An epidemiological study of injuries in an urban slum community in the metropolitan city of Mumbai

Dasi H. Rao, Harshalkumar N. Mahajan


Background: In India, injuries account for an estimated 15% of total deaths and 15% of disability adjusted life years (DALYs) with resulting economic losses of 3% of gross domestic product (GDP) for the country. Learning about injuries is the first step to reduce the risks of injuries in the community. The objectives of the study were to describe the nature of injuries and their relationship to select epidemiological variables and also to assess the type of health facility accessed and the cost incurred therein.

Methods: A descriptive cross-sectional study was carried out from May 2016 to October 2017. A recall period of three months for minor injuries & one year for major injuries or deaths due to injury was used. Data was collected by using semi-structured, pre-designed, pre-tested and open-ended questionnaires.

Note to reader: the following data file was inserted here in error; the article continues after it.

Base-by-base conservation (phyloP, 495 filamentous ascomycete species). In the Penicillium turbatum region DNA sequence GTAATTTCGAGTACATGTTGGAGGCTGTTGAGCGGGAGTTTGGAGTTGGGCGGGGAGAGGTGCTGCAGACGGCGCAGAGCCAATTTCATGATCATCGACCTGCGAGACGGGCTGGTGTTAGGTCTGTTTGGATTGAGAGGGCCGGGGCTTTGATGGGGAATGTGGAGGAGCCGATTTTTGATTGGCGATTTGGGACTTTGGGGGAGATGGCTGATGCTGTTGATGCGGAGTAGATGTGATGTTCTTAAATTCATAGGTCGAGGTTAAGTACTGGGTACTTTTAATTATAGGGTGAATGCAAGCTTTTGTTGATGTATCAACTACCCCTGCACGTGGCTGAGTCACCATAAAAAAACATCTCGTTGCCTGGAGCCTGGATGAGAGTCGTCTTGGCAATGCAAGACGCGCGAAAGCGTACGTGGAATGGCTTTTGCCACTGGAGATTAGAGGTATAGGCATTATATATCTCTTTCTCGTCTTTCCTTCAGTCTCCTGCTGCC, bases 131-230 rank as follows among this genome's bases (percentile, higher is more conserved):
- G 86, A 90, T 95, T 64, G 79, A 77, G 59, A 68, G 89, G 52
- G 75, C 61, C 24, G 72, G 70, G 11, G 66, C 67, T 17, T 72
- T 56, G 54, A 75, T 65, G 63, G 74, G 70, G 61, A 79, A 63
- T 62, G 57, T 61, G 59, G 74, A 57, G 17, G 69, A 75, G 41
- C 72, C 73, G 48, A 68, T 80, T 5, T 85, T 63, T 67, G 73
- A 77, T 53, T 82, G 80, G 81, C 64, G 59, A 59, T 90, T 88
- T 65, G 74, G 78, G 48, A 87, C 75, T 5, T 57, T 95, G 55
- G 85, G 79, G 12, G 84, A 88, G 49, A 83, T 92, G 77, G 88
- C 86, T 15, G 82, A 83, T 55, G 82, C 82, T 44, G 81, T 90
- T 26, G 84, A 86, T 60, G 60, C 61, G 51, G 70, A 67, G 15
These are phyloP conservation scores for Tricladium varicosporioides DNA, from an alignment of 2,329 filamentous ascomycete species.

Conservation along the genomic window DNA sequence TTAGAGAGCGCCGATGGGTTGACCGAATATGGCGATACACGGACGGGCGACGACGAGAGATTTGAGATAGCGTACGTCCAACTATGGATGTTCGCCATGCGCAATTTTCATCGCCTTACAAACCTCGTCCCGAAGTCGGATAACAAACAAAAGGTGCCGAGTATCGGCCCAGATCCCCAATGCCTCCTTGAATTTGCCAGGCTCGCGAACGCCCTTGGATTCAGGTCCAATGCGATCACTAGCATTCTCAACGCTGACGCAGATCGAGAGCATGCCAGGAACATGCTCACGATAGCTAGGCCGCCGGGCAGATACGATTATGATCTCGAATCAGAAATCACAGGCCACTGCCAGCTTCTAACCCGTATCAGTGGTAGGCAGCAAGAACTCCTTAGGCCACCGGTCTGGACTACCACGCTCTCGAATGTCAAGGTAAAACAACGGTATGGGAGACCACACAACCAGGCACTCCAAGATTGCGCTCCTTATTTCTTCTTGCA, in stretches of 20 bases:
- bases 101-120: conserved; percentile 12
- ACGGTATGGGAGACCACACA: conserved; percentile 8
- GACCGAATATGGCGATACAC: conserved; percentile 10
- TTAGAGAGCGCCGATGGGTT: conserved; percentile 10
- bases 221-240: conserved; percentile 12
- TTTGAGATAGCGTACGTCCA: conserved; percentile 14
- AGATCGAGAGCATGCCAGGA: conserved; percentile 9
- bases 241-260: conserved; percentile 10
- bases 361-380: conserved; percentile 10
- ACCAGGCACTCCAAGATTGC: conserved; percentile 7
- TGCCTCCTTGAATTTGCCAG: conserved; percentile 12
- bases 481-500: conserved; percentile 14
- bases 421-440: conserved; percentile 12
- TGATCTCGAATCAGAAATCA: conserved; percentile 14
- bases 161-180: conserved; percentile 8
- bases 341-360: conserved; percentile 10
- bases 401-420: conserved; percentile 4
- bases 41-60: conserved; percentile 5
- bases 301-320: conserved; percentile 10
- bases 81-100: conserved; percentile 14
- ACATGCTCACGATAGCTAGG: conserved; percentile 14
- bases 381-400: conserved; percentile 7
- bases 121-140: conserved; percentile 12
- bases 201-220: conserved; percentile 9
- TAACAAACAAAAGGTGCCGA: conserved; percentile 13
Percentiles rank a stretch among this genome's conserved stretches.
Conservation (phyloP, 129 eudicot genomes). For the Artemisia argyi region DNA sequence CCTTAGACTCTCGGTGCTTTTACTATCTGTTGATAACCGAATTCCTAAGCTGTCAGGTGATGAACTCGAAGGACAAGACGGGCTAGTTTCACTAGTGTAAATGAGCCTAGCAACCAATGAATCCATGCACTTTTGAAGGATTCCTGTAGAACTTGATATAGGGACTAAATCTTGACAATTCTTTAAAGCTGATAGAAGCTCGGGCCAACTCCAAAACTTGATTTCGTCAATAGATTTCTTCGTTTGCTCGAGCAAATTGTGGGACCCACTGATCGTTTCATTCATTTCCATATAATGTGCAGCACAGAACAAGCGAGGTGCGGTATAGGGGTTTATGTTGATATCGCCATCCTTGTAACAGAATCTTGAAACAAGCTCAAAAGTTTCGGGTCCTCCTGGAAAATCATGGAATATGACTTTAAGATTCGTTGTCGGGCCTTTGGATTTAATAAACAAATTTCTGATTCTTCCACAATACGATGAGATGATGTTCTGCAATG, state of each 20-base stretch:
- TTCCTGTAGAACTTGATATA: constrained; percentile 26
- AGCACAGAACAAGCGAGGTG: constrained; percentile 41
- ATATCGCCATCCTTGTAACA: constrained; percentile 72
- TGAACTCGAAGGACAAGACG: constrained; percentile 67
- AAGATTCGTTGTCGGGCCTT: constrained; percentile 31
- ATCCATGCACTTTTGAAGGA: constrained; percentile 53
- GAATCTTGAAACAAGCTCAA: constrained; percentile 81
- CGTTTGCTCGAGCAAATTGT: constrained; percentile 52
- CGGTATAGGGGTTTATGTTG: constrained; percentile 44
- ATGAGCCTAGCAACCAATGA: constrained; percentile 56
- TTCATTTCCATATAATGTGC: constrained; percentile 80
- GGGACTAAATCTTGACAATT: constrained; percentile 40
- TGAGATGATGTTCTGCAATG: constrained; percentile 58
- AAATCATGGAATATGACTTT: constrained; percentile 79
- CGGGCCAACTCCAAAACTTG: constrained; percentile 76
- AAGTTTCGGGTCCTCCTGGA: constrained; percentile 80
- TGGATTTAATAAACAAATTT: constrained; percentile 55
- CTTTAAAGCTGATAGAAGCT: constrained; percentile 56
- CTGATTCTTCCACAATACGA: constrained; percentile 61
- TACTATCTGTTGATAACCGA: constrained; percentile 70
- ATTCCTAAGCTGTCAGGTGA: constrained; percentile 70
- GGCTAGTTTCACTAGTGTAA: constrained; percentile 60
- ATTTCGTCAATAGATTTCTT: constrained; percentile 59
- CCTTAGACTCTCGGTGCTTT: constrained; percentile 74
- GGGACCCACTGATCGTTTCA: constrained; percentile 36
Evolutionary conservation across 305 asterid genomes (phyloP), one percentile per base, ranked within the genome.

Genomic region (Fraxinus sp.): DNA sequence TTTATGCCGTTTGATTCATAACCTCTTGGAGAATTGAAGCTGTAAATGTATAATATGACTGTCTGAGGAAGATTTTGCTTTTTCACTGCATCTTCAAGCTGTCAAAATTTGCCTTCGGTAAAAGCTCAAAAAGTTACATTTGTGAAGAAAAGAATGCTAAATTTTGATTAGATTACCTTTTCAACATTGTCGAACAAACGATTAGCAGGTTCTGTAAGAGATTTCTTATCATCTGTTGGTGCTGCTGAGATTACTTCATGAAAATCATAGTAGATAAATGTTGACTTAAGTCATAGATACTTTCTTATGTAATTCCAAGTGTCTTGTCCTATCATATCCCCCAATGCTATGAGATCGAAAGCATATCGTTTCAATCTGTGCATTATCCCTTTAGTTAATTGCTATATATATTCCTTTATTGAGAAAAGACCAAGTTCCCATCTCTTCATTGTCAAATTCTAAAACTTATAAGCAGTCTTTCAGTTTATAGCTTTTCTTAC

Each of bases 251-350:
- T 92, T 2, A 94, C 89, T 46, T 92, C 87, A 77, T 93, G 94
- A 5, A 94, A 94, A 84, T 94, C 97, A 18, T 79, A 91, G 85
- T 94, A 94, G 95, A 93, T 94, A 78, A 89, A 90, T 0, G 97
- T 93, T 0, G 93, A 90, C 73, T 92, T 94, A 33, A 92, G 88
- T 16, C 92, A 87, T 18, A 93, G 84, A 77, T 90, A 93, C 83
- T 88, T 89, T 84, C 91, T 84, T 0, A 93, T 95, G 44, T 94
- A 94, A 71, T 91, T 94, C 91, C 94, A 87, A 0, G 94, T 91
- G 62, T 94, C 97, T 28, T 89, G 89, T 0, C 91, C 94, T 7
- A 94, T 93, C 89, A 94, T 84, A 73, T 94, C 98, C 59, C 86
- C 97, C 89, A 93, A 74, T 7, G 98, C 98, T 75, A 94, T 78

Results: In this study, 70.7% subjects were male and 29.3% were female. There were 216 injuries either affecting work or for which treatment was availed, out of which 170 did not have knowledge about first-aid. 44.4% of study subjects belonged to 25- 44 years and 35.6% injured were daily wage-earners. 37.96% of injuries were caused by road traffic accident and 19.9% found to have suffered from cut injuries and there were 5 deaths. 48.3% study subject took treatment in the government hospital because of the affordable cost.

Conclusions: This study can help the integrated disease surveillance program to plan data collection on injuries occurring in the community in order to get a comprehensive picture of total morbidity.


Injuries, Healthcare facility, Mechanism and nature

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